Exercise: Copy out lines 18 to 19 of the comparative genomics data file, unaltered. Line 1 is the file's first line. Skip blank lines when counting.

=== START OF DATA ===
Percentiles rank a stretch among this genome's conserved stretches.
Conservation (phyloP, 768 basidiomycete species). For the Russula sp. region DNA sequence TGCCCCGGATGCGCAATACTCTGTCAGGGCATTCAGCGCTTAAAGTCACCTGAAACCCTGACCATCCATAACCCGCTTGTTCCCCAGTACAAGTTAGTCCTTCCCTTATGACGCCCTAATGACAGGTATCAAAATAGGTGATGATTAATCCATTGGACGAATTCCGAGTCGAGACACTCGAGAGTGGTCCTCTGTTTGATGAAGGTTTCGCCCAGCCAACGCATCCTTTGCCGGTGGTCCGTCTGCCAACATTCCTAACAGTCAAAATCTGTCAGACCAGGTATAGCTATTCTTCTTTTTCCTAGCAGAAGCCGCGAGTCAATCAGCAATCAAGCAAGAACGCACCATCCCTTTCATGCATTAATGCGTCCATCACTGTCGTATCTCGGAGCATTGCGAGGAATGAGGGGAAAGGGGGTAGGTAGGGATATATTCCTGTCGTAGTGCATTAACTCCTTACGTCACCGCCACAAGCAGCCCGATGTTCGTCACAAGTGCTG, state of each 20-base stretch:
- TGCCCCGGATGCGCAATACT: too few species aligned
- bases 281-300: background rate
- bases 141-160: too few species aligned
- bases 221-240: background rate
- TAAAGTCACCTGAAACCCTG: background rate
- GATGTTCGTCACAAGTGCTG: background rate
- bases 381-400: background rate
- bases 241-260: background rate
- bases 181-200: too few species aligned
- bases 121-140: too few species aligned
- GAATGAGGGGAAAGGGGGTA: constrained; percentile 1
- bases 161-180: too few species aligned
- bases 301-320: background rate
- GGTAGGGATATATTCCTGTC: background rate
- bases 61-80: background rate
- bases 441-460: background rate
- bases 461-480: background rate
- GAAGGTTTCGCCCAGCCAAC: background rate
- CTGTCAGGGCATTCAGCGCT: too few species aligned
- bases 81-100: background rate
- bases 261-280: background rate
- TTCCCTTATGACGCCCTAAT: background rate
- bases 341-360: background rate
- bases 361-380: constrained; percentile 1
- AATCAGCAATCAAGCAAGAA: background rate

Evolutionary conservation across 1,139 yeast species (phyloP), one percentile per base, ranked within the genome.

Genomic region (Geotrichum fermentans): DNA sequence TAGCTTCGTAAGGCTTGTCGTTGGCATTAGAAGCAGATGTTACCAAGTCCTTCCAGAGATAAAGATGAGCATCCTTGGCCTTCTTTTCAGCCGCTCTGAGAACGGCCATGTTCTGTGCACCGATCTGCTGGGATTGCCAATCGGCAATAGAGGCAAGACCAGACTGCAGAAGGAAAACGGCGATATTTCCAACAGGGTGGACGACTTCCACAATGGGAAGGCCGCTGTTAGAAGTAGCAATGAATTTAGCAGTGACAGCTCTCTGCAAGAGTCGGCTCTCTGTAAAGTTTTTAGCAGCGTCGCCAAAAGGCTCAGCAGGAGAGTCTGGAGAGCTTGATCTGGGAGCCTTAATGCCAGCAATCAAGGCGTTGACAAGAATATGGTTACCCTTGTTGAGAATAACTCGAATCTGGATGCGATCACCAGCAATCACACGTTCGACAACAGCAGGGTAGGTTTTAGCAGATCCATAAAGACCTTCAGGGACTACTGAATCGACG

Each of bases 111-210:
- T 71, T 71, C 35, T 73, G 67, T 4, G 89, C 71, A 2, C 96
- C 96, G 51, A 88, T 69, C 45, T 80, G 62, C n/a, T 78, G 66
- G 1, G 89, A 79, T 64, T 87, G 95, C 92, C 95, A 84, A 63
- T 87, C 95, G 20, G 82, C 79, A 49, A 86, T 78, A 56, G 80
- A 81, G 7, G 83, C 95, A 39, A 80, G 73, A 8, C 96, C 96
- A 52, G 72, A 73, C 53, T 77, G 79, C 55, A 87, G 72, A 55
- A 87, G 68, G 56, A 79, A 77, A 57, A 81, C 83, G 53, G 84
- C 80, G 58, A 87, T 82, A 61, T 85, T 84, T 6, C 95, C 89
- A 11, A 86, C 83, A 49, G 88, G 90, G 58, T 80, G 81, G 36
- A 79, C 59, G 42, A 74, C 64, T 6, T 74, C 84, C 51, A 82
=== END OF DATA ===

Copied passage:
- bases 441-460: background rate
- bases 461-480: background rate